According to a new study published by the Center for Household Financial Stability, founded by the Federal Reserve Bank of St. Louis, white and Asian college graduates in the U.S. are accumulating way more wealth and suffering way less debt than their black and Hispanic classmates. In fact, the median net worth of black graduates plummeted 56 percent between 1993 and 2013, while the median net worth of college-educated whites rose 86 percent. The median net worth of Asian graduates rose 90 percent in the same period. The college degree—long thought to be an equalizer—apparently may not be the key to narrowing the racial wealth gap after all.

"Compared to their less-educated counterparts," the researchers found that "typical white and Asian families with four-year college degrees withstood the recent recession much better and have accumulated much more wealth over the longer term. Hispanic and black families headed by someone with a four-year college degree, on the other hand, typically fared significantly worse than Hispanic and black families without college degrees."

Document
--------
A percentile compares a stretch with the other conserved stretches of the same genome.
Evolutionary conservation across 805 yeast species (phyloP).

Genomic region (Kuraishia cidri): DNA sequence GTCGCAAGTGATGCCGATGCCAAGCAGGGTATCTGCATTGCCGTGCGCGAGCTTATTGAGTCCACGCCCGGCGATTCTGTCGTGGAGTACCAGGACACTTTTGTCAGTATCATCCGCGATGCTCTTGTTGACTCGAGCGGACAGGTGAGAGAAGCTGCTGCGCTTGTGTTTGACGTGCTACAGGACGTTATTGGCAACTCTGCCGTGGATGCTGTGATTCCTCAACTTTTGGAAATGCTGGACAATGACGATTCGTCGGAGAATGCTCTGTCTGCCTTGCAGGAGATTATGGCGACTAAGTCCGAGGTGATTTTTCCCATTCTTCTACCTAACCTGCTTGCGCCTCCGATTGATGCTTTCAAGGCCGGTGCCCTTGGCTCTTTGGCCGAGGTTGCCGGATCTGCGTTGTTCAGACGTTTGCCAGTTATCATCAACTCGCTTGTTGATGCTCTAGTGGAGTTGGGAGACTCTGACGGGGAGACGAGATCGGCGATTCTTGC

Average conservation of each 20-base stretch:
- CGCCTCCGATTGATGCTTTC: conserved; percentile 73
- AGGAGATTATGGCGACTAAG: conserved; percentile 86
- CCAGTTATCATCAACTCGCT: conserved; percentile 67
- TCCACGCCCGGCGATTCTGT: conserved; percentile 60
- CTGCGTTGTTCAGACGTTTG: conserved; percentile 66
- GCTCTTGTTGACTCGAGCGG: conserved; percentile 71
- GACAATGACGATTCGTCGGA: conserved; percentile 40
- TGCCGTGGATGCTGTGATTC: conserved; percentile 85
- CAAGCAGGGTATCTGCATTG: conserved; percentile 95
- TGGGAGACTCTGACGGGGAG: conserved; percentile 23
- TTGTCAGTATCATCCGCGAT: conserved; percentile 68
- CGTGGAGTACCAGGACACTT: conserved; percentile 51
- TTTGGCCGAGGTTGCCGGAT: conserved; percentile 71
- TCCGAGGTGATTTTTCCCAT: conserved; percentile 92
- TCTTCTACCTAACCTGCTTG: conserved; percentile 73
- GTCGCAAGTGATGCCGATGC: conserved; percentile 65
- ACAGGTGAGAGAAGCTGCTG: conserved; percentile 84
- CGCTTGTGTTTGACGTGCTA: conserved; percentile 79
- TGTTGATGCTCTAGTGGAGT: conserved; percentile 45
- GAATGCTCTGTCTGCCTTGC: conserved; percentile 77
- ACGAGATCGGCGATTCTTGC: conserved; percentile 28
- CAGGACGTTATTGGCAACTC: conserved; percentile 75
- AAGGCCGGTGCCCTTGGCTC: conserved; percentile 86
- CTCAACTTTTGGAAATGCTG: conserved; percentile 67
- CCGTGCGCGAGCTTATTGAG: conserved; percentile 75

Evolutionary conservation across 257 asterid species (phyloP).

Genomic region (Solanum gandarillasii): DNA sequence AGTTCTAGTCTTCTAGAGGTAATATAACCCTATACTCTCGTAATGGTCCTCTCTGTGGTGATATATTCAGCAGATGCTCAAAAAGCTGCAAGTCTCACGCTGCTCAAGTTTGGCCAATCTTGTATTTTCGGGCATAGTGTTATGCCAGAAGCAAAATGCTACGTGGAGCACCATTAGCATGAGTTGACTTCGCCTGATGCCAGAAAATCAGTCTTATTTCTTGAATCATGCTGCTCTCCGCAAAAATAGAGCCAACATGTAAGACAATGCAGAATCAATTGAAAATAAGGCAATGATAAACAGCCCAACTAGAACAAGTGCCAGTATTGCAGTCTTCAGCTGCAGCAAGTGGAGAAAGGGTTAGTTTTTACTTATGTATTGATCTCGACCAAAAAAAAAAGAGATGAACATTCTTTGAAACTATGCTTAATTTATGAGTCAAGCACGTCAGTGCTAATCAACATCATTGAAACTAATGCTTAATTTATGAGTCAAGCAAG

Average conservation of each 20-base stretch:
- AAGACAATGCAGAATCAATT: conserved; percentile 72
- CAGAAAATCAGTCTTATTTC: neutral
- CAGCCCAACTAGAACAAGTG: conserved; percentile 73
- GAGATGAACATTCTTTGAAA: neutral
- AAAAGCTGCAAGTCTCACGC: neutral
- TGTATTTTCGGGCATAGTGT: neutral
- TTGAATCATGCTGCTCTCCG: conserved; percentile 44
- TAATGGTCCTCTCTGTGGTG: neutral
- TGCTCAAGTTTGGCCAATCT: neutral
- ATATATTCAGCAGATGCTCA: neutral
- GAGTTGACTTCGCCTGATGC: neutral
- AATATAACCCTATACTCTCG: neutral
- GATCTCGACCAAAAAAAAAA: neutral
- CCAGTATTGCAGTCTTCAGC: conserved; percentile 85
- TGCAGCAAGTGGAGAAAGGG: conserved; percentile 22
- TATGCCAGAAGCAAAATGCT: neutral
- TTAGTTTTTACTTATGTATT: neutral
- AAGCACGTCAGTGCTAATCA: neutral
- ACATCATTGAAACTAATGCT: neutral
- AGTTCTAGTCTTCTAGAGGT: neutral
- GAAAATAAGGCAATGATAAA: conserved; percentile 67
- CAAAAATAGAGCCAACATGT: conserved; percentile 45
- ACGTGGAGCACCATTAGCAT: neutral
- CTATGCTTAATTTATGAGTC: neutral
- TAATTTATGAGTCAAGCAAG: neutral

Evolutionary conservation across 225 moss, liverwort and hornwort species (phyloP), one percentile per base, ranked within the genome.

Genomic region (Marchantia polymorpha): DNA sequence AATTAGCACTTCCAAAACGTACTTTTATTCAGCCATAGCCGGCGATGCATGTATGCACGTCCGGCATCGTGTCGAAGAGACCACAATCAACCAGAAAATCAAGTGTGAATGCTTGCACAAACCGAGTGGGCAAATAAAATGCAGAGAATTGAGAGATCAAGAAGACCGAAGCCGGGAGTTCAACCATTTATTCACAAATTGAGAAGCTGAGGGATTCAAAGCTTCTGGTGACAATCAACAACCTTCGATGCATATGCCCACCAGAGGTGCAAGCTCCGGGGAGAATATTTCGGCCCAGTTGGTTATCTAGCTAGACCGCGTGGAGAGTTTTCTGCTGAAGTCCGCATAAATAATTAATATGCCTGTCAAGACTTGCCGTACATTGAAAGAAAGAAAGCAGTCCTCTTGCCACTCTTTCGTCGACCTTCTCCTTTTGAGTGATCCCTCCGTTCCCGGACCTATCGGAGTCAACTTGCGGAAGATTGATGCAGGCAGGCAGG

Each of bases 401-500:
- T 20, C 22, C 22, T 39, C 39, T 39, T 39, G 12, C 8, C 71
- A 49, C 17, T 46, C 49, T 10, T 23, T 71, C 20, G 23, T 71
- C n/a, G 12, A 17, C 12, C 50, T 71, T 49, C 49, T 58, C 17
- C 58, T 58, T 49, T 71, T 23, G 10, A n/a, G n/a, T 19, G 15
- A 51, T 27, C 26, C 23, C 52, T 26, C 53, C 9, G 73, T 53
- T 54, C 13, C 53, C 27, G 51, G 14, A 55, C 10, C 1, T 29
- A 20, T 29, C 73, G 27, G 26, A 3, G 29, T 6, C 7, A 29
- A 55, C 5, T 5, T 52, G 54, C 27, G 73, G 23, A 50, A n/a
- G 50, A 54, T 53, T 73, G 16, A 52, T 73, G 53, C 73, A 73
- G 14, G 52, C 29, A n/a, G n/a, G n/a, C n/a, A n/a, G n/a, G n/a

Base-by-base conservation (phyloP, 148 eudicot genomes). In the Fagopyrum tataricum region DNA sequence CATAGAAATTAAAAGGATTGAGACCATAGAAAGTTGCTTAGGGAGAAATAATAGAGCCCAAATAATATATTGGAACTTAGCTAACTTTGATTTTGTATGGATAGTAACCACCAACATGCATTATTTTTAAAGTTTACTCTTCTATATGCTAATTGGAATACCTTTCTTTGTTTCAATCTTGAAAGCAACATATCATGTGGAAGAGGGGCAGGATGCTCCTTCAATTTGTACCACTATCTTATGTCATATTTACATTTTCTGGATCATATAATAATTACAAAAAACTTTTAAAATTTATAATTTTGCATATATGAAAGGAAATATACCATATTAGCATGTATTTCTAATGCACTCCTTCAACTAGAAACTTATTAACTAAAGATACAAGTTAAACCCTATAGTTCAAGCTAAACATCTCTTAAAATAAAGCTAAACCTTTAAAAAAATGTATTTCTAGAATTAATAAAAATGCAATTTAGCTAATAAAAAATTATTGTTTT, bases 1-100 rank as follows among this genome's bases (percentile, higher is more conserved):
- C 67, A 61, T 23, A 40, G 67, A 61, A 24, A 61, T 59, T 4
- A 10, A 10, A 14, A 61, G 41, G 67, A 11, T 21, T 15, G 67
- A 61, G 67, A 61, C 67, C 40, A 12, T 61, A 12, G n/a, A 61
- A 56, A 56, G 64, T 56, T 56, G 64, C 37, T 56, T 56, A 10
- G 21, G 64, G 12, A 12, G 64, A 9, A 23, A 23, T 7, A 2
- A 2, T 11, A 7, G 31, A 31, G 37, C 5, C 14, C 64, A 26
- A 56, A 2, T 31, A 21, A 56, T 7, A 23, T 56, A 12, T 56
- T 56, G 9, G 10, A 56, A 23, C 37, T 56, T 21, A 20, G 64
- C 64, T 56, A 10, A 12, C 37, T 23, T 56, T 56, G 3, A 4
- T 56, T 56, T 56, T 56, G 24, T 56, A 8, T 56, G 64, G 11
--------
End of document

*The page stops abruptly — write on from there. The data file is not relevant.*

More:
The New York Times' coverage of the study takes great pains to underscore that college graduates of all racial backgrounds are, ultimately, much better off than their non-college counterparts, who, on average, have much lower incomes and accumulate far less wealth in their lifetimes. "Better-educated families often withstand major economic and financial shocks better than those with less education," the researchers found. Still, the report highlights how college-educated blacks are especially susceptible to economic shocks, which endanger the wealth of middle class blacks more than any other group.

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